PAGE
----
Only for individuals qualified and experienced to work on natural gas lines.

When preparing natural gas pipes, regulators, appliances, equipment and apparatus for service, or returning them to service, do not purge their contents into a confined space or where natural gas can accumulate.

Any purging of natural gas, or purging of air or other contents with natural gas, should only be done in a well-ventilated area or by safely venting the contents into the outside atmosphere where there are no people, animals, structures or sources of ignition present.

Before purging, make sure you identify and eliminate all sources of ignition where natural gas may be vented, recognizing that natural gas is lighter than air and will rise. Sources of ignition include:

  • Standing pilots
  • Open flames
  • Cigarettes and other smoking products
  • Electric light switches and appliances
  • Motorized equipment and vehicles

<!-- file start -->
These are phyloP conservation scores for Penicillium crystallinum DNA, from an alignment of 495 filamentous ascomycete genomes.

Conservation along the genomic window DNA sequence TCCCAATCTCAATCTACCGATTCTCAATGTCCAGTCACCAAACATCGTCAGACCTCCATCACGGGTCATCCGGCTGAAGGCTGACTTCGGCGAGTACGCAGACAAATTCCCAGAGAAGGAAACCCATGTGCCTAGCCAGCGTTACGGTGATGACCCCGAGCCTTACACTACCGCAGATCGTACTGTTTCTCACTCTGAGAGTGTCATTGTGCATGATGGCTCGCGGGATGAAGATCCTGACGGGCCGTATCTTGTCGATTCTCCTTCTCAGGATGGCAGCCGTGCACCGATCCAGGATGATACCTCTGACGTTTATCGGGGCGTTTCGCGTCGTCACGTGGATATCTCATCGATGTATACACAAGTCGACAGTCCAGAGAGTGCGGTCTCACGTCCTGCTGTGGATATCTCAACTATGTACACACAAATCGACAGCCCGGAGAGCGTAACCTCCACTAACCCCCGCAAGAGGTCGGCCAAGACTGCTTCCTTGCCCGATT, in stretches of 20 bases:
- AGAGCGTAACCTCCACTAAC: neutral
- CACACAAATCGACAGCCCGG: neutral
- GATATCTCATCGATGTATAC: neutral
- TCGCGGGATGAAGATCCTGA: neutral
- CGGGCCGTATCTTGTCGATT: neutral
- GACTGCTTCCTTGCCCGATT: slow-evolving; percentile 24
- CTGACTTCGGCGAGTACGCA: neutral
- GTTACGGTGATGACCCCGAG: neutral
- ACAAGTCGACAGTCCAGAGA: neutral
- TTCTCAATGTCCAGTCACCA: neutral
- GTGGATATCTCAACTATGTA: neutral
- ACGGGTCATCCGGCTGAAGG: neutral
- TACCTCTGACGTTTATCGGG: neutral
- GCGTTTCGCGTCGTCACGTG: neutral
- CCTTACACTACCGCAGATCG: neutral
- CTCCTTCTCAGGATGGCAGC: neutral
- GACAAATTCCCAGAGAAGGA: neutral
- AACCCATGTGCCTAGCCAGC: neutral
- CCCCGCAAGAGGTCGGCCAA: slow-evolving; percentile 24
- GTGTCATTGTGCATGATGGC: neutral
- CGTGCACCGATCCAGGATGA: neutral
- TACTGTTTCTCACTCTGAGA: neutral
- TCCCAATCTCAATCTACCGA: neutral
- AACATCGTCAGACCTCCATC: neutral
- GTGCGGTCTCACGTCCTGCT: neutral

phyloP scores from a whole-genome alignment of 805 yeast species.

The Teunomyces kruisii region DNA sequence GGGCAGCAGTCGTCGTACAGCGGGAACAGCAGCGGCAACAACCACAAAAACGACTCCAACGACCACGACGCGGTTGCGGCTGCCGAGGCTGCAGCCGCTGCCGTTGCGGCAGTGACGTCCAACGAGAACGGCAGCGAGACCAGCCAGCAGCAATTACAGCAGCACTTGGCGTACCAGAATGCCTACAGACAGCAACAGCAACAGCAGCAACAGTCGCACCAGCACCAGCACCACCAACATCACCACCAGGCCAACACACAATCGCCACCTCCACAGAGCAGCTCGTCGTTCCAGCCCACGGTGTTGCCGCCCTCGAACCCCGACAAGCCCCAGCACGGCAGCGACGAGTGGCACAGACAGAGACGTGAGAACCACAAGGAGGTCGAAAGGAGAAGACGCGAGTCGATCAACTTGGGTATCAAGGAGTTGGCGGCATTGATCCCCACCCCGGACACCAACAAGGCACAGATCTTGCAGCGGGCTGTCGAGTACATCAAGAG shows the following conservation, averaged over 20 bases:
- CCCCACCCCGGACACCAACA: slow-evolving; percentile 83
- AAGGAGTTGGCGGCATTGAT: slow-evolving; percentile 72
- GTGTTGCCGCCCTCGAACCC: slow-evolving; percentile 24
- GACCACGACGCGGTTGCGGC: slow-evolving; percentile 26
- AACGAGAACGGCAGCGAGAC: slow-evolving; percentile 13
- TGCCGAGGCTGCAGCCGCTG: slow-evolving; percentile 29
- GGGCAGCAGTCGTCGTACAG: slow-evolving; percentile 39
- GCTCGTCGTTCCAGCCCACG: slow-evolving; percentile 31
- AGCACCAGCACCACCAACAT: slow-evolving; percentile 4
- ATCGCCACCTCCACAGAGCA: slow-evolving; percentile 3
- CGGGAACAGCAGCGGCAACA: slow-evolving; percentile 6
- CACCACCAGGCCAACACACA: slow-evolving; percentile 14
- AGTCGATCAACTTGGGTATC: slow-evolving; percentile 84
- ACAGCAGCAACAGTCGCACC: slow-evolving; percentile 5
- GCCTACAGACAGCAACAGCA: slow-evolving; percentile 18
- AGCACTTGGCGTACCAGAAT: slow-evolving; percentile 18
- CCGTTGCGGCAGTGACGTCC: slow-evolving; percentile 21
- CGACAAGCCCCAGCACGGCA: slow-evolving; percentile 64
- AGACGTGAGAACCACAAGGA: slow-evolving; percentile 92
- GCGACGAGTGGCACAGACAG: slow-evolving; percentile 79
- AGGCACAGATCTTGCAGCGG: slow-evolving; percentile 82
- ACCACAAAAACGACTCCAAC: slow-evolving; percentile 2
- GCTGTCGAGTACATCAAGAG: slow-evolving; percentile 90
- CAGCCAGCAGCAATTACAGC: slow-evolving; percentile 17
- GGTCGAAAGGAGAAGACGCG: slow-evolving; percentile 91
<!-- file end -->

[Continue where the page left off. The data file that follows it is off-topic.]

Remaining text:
• Temperatures above 1,100 degrees Fahrenheit
  • Anything that may cause a spark

Use natural gas detection equipment during all natural gas release operations to prevent natural gas from accumulating and creating a combustible or hazardous atmosphere. DO NOT rely on your sense of smell alone to be alerted the presence of natural gas.

The National Fuel Gas Code, the California Plumbing and Mechanical Codes, applicable Building and Safety Codes, and local Departments of Building and Safety should be consulted for more information and before any natural gas release operations begin. Also see the Chemical Safety Board's Safety Bulletin .* When installing natural gas appliances and/or equipment, the manufacturer's instruction manual should be followed in conjunction with the local code authority.

DO NOT RELEASE THE CONTENTS OF A NATURAL GAS LINE INTO A CONFINED SPACE. ANY RELEASE OF NATURAL GAS PRESENTS THE POTENTIAL FOR EXPLOSION AND FIRE THAT COULD RESULT IN SERIOUS INJURY AND DEATH. PURGING AND OTHER RELEASES OF NATURAL GAS REQUIRE EXTREME CAUTION AND SHOULD ONLY BE PERFORMED BY QUALIFIED NATURAL GAS PROFESSIONALS.

Learn how to recognize and respond to a natural gas leak.